US Consumer Inflation Pressures Eased in December, Fed Sees Chance for Rate Cuts

The US consumer inflation pressures eased further in December 2023, according to the latest data from the Labor Department. The core inflation, which excludes volatile food and energy costs, rose 0.2% from November and 3.8% from a year ago, down from 4% and 4.1%, respectively.

The core inflation is considered a better gauge of the likely path of inflation, as it excludes costs that typically fluctuate sharply from month to month. The overall inflation, which includes all items in the consumer price index (CPI), rose 0.2% from November and 3.2% from a year ago.

US Consumer Inflation Pressures Eased in December, Fed Sees Chance for Rate Cuts
US Consumer Inflation Pressures Eased in December, Fed Sees Chance for Rate Cuts

The Federal Reserve, which has been fighting inflation with aggressive monetary tightening since March 2022, has declared what amounts to a ceasefire after raising interest rates by an average of 11 times since then. The Fed stopped raising rates in July 2023, after imposing an aggressive rate hike cycle to take time to see how the economy would respond.

The Fed’s preferred inflation gauge, the personal consumption expenditures (PCE) price index, which is used to calculate the federal funds rate target range of zero to 0.25%, also showed signs of cooling down in December. The PCE price index rose 0.4% from November and 5% from a year ago.

The Fed’s preferred inflation gauge has been running well above its long-run target of 2%, reflecting strong demand for goods and services amid the economic recovery from the pandemic-induced recession.

The Fed sees hope for achieving a soft landing by cooling the economy just enough to tame inflation without causing a recession

The easing of inflation pressures has given the Fed more confidence that it can achieve its dual mandate of maximum employment and stable prices by cooling the economy just enough to tame inflation without causing a recession.

The financial markets have also become increasingly optimistic that the Fed can soon begin cutting rates again, which would lighten borrowing costs for consumers and businesses and stimulate economic activity.

According to a survey of forecasters by FactSet, economists expect the Fed to start reducing its balance sheet purchases later this year or early next year, after they reach their peak level of $120 billion per month in November.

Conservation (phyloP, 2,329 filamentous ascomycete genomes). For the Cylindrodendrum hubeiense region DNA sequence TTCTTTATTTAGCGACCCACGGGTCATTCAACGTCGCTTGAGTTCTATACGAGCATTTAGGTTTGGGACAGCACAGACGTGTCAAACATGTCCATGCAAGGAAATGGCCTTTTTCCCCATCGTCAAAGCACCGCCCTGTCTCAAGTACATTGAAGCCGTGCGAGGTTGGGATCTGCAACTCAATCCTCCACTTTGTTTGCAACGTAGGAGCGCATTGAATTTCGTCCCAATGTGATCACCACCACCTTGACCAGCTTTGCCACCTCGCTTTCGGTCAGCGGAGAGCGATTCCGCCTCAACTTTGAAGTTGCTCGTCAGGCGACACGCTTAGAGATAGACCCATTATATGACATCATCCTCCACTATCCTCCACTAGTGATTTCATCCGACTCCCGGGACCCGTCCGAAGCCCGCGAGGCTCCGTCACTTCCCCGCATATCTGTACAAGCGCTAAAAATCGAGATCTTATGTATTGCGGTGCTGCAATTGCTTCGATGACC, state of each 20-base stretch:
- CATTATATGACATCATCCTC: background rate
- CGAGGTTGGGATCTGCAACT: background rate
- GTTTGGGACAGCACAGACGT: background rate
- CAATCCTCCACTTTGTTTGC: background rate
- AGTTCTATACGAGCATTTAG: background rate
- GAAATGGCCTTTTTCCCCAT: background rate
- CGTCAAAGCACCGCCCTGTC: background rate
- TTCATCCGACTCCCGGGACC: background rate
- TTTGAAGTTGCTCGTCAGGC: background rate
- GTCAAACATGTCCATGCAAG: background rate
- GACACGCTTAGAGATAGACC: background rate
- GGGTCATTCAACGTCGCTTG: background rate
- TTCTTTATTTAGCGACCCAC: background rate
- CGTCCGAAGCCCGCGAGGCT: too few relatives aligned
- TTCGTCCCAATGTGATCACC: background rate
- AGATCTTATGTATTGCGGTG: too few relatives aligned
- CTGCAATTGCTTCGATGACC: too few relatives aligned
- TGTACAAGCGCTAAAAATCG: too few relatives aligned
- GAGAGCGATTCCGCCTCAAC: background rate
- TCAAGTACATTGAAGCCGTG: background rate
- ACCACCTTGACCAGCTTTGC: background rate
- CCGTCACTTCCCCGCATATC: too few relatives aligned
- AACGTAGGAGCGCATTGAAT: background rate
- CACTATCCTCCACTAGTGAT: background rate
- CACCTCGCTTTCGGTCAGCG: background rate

The balance sheet purchases are part of the Fed’s quantitative easing (QE) program that it launched in response to the pandemic-induced financial crisis in March 2020. The QE program involves buying large amounts of Treasury securities and mortgage-backed securities (MBS) from banks and other financial institutions to inject liquidity into the economy and lower long-term interest rates.

The QE program has helped support lending conditions and asset prices during the pandemic-induced recession that lasted from February to April 2020. However, as economic activity picked up and inflation surged above expectations, some analysts have argued that QE should be tapered off gradually or stopped altogether to prevent overheating or creating asset bubbles.

The public is exasperated with prices that are still high despite steady economic growth

Despite the easing of inflation pressures in December, many Americans are still dissatisfied with their purchasing power and living standards amid high prices for goods and services.

According to a recent survey by YouGov/CBS News/NYT/YouGov poll conducted between December 9-12 among adults aged 18 years or older across all states except Alaska:

  • 68% said they were very or somewhat worried about their finances
  • 66% said they were very or somewhat worried about their household’s ability to pay bills
  • 64% said they were very or somewhat worried about their household’s ability to save money
  • 62% said they were very or somewhat worried about their household’s ability to afford basic necessities such as food
  • 60% said they were very or somewhat worried about their household’s ability to afford basic necessities such as housing
  • 58% said they were very or somewhat worried about their household’s ability to afford basic necessities such as health care
  • 56% said they were very or somewhat worried about their household’s ability to afford basic necessities such as education
  • 54% said they were very or somewhat worried about their household’s ability to afford basic necessities such as transportation

These worries reflect how high prices have eroded consumers’ real incomes and savings amid strong demand for goods and services amid fiscal stimulus measures such as direct payments ($1,400 per person), expanded unemployment benefits ($300 per week), enhanced child tax credit ($3,600 per child), infrastructure spending ($1 trillion), social spending ($1 trillion), tax cuts ($1 trillion), etc.

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